Monthly Archives: July 2021

À Dieu

We watch, he and I,
from a hot, sultry garret,
the bright snapping flashes
of the blue and red slashes
lining that silent, riotous rue.

I am not a fool, he whispers,
but a madman, painting what I feel.
And if I’ve taken more than I’ve given
that’s poor enough payment
but it is all that I am
and what I know of love.

The Rue Montorgueil in Paris, Celebration of 30 June 1878 by Claude Monet is one of several Impressionistic paintings that fueled my love for that school of art in particular and painting in general.

Luckily, my wife and I were able to see the original the last time we were in Paris. There are many great museums in that city, especially for viewing Monet’s oeuvre. One is the Monet family legacy museum, the Marmottan-Monet house; another is the delightful Orangerie Museum, a not-as-well-known spot that I highly recommend. But the best spot, of course, is the incredible Musée d’Orsay—where this particular painting is housed—and which may arguably be the greatest museum in the world.

I should point out that English-speaking people generally translate ‘adieu’ (the more common, modern spelling) as simply ‘goodbye’ or ‘farewell.’ In French, it is much more nuanced. It means, literally, ‘to God’ and has a much greater sense of finalism and formality to it, and betokens death or complete separation, often as a result of staunch honor or sacrifice. In other words, ‘My fate is with God; it is in the Hands of the Almighty when next we meet again.’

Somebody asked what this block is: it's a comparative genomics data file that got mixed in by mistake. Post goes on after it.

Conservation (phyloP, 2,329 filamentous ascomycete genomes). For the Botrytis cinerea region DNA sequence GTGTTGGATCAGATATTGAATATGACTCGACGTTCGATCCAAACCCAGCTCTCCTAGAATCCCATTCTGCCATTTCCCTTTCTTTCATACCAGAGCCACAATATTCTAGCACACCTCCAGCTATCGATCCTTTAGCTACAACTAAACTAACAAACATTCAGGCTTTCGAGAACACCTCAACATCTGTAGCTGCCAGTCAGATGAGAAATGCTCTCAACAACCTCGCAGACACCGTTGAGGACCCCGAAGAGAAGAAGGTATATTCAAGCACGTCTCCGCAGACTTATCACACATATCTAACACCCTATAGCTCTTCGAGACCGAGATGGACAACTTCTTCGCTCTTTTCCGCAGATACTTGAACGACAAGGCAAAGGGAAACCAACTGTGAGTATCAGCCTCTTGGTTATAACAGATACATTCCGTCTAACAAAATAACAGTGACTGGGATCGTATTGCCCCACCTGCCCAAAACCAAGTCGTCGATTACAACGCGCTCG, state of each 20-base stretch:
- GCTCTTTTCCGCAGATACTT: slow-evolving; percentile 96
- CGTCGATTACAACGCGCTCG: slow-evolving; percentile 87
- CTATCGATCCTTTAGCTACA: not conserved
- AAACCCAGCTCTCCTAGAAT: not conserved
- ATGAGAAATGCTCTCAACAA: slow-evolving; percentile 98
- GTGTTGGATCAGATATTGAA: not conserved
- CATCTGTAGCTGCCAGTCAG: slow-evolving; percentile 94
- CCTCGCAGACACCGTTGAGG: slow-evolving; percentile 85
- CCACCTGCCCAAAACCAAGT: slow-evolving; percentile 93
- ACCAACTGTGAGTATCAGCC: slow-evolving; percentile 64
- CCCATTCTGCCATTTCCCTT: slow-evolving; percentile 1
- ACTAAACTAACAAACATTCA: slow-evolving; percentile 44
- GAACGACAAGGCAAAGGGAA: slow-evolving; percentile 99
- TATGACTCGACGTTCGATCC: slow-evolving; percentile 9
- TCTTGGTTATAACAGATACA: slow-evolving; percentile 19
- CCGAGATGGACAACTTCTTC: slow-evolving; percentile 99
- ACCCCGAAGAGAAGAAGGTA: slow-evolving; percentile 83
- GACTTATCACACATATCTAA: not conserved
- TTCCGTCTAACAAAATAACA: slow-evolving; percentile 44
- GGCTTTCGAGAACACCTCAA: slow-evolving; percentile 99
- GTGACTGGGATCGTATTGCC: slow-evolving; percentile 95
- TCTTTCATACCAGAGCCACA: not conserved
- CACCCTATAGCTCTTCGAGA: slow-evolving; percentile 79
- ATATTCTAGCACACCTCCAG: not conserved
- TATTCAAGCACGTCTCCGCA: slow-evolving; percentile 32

Thank you for reading À Dieu. I sincerely hope you have enjoyed it and I humbly appreciate your visiting the Book of Pain. As always, I look forward to your comments.

The image is an online, freely available reproduction of the original. To see my photography blog, please visit the Book of Bokeh.

john

Poem and notes © John Etheridge; all rights reserved. The poem and accompanying notes are licensed under the Creative Commons Attribution-Noncommercial-No Derivative Work 3.0 Unported License. This applies to all original written work found on this site unless noted otherwise. The attribution claimed is © John Etheridge,  https://bookofpain.wordpress.com. The image is not licensed for use in any way without the expressed consent of its creator.

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The math of love

We are more alive in the invisible than the visible.
There, our pluses and minuses give more and take less
than in the physical, where divisions alone strive to define us.
Between every two points, we covenant, there is another:
To bite ’em, so proceed ad infinitum.

So let us do that and bite ’em, the possibilities I mean:
hearts can be broken, yes, but in all our joys
our futures are coequal with our past.

So where does that put us? On some rising hope, I suppose,
back in the invisible from whence we started
perfectly, long, long ago. Did you hear that?
Say yes.

Jonathan Swift (1667-1745) was an Anglo-Irish satirist, essayist, political essayist, poet and cleric. His most famous work is Gulliver’s Travels. The quote above is taken from Poetry, a Rhapsody:

So, naturalists observe, a flea
Has smaller fleas that on him prey;
And these have smaller still to bite ’em;
And so proceed ad infinitum.